whether Barack Obama was fully vetted in 2008 during the Democratic primary and general election. As it happened, fortuitous circumstances enabled Obama to avoid being placed under the level of scrutiny such high-level campaigns normally entail. There are a number of avenues of attack against Obama's character that remain unexplored. But would be it be wise for Mitt Romney's campaign to take advantage of these?
The short answer is no. Obama is largely immune against personal attacks, even if they involve things most voters don't already know about Obama. Why is Obama immune? Because by the time voters go to the polls in November, he will have been president for nearly four years. Voters may not know Obama's history, but they do know about his four years in office, and they will make a judgment about Obama based on his record.
Issues of character and personality speak to the baseline qualifications for being president. In other words, when someone makes personal attacks against a presidential candidate, what they are actually saying is, "he can't be president," or "he is unqualified for the office," or "he would do terrible things as president."
These issues can only be raised when a candidate runs for president the first time, not when he is running for reelection. After all, one can't plausibly claim "he can't be president" if he has already been president for four years. The question of whether the person is qualified for the office has already been litigated.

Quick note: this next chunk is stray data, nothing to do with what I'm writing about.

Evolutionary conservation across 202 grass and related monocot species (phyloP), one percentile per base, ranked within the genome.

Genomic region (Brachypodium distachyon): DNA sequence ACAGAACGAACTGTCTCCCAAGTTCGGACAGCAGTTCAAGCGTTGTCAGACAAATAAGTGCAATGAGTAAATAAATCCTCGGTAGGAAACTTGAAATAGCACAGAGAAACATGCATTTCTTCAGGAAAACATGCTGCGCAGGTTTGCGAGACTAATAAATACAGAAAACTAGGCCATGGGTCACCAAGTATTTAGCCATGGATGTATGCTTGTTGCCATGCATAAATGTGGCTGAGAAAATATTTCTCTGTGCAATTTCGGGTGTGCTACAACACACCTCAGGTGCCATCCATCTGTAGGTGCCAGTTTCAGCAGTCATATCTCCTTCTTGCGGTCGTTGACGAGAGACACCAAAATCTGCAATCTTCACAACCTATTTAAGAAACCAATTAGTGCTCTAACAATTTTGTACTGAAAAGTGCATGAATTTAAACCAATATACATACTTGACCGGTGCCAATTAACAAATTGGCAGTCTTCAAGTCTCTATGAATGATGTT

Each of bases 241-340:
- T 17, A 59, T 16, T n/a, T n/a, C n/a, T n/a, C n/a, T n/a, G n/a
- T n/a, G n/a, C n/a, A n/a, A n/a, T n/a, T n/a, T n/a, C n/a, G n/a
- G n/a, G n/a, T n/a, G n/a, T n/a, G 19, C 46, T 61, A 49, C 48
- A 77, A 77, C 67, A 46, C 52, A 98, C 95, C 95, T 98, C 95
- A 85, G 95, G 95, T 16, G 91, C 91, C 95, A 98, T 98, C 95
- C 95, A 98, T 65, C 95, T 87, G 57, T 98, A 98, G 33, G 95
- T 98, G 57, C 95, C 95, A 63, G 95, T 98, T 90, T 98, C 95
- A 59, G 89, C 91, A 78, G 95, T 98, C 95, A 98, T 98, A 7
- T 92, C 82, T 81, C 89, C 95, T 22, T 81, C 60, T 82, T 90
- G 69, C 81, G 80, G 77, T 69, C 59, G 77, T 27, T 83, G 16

The same goes for the kinds of personal attacks aimed at stoking fears about what kind of president the candidate would be. For example, opponents of Obama may raise questions about how radical Obama was in his early career, and whether he was dedicated to socialism. Those attacks would have made sense in 2008; they would have made voters wonder whether Obama would govern too far to the left or be more liberal than his campaign suggested. But in 2012, there is no question of how Obama would govern, because he's already done it.
And what about the other side of the coin--is Romney also immune from personal attacks? The answer is no. Romney has not yet been president, so it's an open question whether he's qualified, and what kind of president he would be. The Romney campaign and the Obama campaign will both attempt to answer those questions. Obama's campaign will make personal attacks against Romney, and it will be Romney's job to defend himself.
Is that fair? Not really. It's one of the advantages that an incumbent president has over his challenger. Perhaps it explains, in part, why incumbent presidents are reelected a bit more often than they are defeated. However, while incumbents may be immune to speculative attacks about how they might govern, they are entirely vulnerable to attacks about how they did govern. Obama's record is fully open to attack.